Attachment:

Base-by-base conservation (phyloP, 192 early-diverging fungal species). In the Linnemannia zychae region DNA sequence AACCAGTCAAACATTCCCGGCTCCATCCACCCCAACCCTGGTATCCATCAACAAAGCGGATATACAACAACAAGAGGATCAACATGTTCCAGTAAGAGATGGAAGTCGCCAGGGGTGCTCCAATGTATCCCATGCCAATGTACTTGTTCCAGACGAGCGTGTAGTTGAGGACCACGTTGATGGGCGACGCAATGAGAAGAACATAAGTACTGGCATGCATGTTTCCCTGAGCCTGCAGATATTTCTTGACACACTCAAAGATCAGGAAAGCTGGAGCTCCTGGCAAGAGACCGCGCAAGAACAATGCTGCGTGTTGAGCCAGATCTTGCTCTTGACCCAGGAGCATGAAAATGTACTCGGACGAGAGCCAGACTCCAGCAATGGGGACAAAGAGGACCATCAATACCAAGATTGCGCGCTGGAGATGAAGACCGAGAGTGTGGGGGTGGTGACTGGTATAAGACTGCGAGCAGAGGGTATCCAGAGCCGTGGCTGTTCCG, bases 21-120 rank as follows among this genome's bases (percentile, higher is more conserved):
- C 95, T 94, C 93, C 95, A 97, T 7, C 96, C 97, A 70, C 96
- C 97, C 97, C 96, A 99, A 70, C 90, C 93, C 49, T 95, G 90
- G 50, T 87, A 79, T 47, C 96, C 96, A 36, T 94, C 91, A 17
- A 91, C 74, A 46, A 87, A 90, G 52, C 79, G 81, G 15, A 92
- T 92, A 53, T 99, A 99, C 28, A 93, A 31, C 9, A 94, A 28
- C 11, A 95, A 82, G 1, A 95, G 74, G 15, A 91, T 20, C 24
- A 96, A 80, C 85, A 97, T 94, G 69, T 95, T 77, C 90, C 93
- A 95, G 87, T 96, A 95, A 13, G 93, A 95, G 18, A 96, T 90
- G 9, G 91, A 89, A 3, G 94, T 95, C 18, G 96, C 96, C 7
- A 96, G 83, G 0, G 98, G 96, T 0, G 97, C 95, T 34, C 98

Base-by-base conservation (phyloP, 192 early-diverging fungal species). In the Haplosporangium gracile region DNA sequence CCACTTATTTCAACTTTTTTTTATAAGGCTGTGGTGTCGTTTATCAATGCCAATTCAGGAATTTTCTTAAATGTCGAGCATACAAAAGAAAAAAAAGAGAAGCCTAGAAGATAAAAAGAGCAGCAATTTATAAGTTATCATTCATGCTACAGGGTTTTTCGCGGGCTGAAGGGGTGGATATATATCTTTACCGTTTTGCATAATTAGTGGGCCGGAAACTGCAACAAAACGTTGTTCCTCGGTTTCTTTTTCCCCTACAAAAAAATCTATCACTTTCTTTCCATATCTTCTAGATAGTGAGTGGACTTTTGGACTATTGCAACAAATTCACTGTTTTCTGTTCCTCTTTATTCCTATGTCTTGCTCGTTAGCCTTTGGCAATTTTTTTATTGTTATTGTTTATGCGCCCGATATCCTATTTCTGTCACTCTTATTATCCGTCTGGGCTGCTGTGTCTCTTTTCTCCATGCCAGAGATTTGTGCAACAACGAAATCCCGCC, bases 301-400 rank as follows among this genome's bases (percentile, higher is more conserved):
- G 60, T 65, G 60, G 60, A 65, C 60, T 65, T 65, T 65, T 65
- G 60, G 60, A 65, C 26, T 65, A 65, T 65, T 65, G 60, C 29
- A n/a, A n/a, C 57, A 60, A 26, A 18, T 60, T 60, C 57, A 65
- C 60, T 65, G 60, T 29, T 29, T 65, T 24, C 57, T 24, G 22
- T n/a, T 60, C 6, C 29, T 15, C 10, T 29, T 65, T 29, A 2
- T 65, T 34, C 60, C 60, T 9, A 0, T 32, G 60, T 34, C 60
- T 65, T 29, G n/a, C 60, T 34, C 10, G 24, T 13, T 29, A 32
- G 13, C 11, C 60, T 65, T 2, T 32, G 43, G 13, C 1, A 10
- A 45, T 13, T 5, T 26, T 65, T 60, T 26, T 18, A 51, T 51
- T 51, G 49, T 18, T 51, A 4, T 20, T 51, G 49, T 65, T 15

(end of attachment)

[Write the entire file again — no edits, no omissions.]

Base-by-base conservation (phyloP, 192 early-diverging fungal species). In the Linnemannia zychae region DNA sequence AACCAGTCAAACATTCCCGGCTCCATCCACCCCAACCCTGGTATCCATCAACAAAGCGGATATACAACAACAAGAGGATCAACATGTTCCAGTAAGAGATGGAAGTCGCCAGGGGTGCTCCAATGTATCCCATGCCAATGTACTTGTTCCAGACGAGCGTGTAGTTGAGGACCACGTTGATGGGCGACGCAATGAGAAGAACATAAGTACTGGCATGCATGTTTCCCTGAGCCTGCAGATATTTCTTGACACACTCAAAGATCAGGAAAGCTGGAGCTCCTGGCAAGAGACCGCGCAAGAACAATGCTGCGTGTTGAGCCAGATCTTGCTCTTGACCCAGGAGCATGAAAATGTACTCGGACGAGAGCCAGACTCCAGCAATGGGGACAAAGAGGACCATCAATACCAAGATTGCGCGCTGGAGATGAAGACCGAGAGTGTGGGGGTGGTGACTGGTATAAGACTGCGAGCAGAGGGTATCCAGAGCCGTGGCTGTTCCG, bases 21-120 rank as follows among this genome's bases (percentile, higher is more conserved):
- C 95, T 94, C 93, C 95, A 97, T 7, C 96, C 97, A 70, C 96
- C 97, C 97, C 96, A 99, A 70, C 90, C 93, C 49, T 95, G 90
- G 50, T 87, A 79, T 47, C 96, C 96, A 36, T 94, C 91, A 17
- A 91, C 74, A 46, A 87, A 90, G 52, C 79, G 81, G 15, A 92
- T 92, A 53, T 99, A 99, C 28, A 93, A 31, C 9, A 94, A 28
- C 11, A 95, A 82, G 1, A 95, G 74, G 15, A 91, T 20, C 24
- A 96, A 80, C 85, A 97, T 94, G 69, T 95, T 77, C 90, C 93
- A 95, G 87, T 96, A 95, A 13, G 93, A 95, G 18, A 96, T 90
- G 9, G 91, A 89, A 3, G 94, T 95, C 18, G 96, C 96, C 7
- A 96, G 83, G 0, G 98, G 96, T 0, G 97, C 95, T 34, C 98

Base-by-base conservation (phyloP, 192 early-diverging fungal species). In the Haplosporangium gracile region DNA sequence CCACTTATTTCAACTTTTTTTTATAAGGCTGTGGTGTCGTTTATCAATGCCAATTCAGGAATTTTCTTAAATGTCGAGCATACAAAAGAAAAAAAAGAGAAGCCTAGAAGATAAAAAGAGCAGCAATTTATAAGTTATCATTCATGCTACAGGGTTTTTCGCGGGCTGAAGGGGTGGATATATATCTTTACCGTTTTGCATAATTAGTGGGCCGGAAACTGCAACAAAACGTTGTTCCTCGGTTTCTTTTTCCCCTACAAAAAAATCTATCACTTTCTTTCCATATCTTCTAGATAGTGAGTGGACTTTTGGACTATTGCAACAAATTCACTGTTTTCTGTTCCTCTTTATTCCTATGTCTTGCTCGTTAGCCTTTGGCAATTTTTTTATTGTTATTGTTTATGCGCCCGATATCCTATTTCTGTCACTCTTATTATCCGTCTGGGCTGCTGTGTCTCTTTTCTCCATGCCAGAGATTTGTGCAACAACGAAATCCCGCC, bases 301-400 rank as follows among this genome's bases (percentile, higher is more conserved):
- G 60, T 65, G 60, G 60, A 65, C 60, T 65, T 65, T 65, T 65
- G 60, G 60, A 65, C 26, T 65, A 65, T 65, T 65, G 60, C 29
- A n/a, A n/a, C 57, A 60, A 26, A 18, T 60, T 60, C 57, A 65
- C 60, T 65, G 60, T 29, T 29, T 65, T 24, C 57, T 24, G 22
- T n/a, T 60, C 6, C 29, T 15, C 10, T 29, T 65, T 29, A 2
- T 65, T 34, C 60, C 60, T 9, A 0, T 32, G 60, T 34, C 60
- T 65, T 29, G n/a, C 60, T 34, C 10, G 24, T 13, T 29, A 32
- G 13, C 11, C 60, T 65, T 2, T 32, G 43, G 13, C 1, A 10
- A 45, T 13, T 5, T 26, T 65, T 60, T 26, T 18, A 51, T 51
- T 51, G 49, T 18, T 51, A 4, T 20, T 51, G 49, T 65, T 15